I recently had one of the best dealings with a scammer who called my office, and I can’t wait for the next in a line of the ten or twenty who have attempted, in vain, to rip my company off. It’s an old scam, as Snopes points out, where the caller phishes for information like names, copier info, including serial numbers, and the like. They are the dregs of the business world, and all of us should be aware of their ilk.
From the article:
What have come to be called “toner-phoners” usually start by calling and pretending to double-check a copier’s serial number, then offering to reduce a company’s toner supply at reduced rates. What ends up being shipped, of course, is horribly overpriced product of exceptionally poor quality.
In my line, what usually happens is they get the serial number, ship the appropraite substandard toner, and invoice the accounts payable department, which usually pays it based on rote expectations. Here’s what happened when I answered the phone.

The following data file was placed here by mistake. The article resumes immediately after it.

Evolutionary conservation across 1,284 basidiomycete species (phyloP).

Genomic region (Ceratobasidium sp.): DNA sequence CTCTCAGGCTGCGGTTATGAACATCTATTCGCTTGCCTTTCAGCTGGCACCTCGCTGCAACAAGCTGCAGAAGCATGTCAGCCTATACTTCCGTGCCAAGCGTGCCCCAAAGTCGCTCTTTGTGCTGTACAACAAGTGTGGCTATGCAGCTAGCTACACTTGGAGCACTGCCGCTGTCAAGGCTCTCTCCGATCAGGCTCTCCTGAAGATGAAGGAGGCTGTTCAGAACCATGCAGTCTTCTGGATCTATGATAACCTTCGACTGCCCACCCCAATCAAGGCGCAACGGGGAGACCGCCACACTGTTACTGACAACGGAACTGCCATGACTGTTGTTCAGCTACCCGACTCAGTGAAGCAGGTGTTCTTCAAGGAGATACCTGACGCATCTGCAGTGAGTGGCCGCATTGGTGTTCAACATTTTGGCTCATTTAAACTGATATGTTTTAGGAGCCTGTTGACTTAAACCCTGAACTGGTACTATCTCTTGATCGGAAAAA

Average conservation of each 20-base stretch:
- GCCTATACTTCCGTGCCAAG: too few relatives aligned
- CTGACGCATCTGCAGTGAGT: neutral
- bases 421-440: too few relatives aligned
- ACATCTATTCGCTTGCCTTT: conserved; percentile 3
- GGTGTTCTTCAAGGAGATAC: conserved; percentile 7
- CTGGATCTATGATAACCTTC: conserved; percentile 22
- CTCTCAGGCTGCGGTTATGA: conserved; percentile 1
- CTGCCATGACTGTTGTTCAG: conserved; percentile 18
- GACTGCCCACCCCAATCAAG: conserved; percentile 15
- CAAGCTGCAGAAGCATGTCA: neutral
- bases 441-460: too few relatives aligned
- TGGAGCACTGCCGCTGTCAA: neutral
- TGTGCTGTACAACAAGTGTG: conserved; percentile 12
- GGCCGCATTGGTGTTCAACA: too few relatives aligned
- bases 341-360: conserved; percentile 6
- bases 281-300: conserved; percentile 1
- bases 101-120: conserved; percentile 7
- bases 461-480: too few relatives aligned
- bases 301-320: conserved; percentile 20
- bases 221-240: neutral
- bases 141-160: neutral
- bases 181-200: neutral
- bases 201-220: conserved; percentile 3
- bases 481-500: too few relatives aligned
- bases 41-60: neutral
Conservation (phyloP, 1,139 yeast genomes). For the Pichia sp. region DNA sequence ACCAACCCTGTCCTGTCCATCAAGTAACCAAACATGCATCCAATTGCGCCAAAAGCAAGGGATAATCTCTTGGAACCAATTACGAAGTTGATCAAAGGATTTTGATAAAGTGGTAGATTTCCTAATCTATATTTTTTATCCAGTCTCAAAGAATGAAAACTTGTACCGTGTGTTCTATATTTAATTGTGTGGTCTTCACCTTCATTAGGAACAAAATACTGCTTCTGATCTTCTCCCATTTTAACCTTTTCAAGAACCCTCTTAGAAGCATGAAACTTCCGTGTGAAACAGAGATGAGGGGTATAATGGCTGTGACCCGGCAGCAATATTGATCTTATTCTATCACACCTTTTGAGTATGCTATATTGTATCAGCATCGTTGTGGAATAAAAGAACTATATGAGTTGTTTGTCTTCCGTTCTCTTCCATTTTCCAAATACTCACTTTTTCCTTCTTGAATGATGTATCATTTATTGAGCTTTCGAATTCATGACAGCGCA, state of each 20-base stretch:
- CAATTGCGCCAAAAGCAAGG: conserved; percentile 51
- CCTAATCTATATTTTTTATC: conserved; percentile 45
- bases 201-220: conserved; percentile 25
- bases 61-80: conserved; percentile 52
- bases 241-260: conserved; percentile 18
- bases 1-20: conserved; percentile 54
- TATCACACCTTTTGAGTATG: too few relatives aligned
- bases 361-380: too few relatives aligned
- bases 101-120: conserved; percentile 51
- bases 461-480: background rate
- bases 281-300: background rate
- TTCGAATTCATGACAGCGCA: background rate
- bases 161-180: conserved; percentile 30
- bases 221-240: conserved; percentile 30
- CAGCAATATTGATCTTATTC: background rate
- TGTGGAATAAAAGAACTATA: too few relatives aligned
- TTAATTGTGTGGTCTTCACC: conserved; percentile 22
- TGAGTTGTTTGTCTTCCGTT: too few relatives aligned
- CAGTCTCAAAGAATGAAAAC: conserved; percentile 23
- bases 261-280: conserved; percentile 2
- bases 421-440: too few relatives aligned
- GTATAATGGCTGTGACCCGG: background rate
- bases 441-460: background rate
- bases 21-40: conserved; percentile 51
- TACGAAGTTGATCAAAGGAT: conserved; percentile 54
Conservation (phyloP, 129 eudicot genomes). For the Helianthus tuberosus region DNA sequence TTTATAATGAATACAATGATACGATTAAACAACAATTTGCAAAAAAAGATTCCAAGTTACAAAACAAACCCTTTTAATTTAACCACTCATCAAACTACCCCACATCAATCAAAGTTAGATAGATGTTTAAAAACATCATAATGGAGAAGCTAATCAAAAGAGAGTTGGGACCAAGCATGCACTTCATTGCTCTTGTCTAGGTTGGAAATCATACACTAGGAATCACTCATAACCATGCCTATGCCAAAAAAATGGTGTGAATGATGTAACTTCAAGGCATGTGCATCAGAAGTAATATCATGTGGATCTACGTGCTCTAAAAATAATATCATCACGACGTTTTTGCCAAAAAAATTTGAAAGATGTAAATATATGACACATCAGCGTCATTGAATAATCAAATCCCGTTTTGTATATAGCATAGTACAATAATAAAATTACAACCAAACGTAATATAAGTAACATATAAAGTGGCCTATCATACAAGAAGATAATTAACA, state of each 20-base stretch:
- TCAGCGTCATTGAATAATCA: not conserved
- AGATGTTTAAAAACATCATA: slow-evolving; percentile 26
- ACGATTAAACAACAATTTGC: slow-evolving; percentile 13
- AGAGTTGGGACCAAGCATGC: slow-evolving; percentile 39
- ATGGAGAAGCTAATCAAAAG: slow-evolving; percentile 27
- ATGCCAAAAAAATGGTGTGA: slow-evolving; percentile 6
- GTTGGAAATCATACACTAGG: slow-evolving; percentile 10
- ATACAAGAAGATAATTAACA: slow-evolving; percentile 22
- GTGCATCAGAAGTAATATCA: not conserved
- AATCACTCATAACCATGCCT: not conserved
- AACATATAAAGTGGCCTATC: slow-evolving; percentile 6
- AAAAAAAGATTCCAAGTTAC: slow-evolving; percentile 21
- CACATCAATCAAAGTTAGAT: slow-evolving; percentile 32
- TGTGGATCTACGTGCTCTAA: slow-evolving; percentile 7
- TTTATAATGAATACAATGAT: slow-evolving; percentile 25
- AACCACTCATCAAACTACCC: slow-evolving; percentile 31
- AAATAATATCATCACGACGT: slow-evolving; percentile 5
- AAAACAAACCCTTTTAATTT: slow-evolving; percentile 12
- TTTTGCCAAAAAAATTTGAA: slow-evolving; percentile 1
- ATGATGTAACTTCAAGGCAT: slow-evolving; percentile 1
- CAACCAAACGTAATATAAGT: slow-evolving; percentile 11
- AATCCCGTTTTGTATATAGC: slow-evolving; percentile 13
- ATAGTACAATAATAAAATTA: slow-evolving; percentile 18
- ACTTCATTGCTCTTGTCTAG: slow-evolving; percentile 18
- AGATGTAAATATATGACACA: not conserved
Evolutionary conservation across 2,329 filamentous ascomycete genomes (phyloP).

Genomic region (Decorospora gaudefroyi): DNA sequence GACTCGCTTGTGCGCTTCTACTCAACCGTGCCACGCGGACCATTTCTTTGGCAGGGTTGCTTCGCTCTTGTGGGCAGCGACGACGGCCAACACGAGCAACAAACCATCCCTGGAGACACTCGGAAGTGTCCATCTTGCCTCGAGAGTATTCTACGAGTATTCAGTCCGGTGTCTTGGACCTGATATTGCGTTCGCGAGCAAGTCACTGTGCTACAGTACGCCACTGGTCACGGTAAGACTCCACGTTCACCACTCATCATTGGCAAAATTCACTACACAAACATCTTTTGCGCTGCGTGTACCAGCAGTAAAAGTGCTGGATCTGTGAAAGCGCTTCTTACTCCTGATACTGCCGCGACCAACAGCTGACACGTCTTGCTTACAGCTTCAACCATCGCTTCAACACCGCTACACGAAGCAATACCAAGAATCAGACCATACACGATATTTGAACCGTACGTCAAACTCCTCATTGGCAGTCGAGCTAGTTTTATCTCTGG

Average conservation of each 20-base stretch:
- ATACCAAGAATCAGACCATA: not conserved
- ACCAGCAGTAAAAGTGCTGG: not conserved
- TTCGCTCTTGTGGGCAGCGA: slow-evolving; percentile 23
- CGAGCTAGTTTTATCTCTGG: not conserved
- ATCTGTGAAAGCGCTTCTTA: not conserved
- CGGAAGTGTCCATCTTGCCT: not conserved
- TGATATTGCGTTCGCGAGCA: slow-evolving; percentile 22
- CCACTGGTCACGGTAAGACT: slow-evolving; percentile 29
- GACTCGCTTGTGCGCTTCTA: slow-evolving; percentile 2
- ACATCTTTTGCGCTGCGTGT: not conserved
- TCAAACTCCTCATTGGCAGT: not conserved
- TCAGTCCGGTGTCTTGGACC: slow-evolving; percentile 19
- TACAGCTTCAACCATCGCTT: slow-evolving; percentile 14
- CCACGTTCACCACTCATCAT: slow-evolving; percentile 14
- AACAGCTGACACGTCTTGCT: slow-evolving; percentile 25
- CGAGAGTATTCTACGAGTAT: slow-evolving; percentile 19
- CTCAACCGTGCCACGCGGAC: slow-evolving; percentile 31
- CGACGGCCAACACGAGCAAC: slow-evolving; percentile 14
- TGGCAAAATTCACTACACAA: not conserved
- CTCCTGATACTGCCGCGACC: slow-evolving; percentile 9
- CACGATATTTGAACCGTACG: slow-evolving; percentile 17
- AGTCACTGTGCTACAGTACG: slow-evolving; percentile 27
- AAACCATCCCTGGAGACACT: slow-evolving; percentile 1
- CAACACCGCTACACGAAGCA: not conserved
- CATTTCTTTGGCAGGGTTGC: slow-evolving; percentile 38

“[Company Name], can I help you?”
“Hey, how ya doin? This is Mike from A. L. Industries, just checking in with you.”
“What was the name of the company?”
“A.L. Industries. And we’re updating our files here…”
“Ah, A.L. Industries… okay. (my best Jon Stewart impression) Go on.”
“Uh, I think I’ll call back at another time.”
“You’d better not.”
“Oh I will!”
“You’d better not!”
If anyone is unaware of this, tell your friends and beef up on these guys. They are bottom-feeders.
(Image: the awesome Toshiba e-studio 520, a masterpiece of design and function.)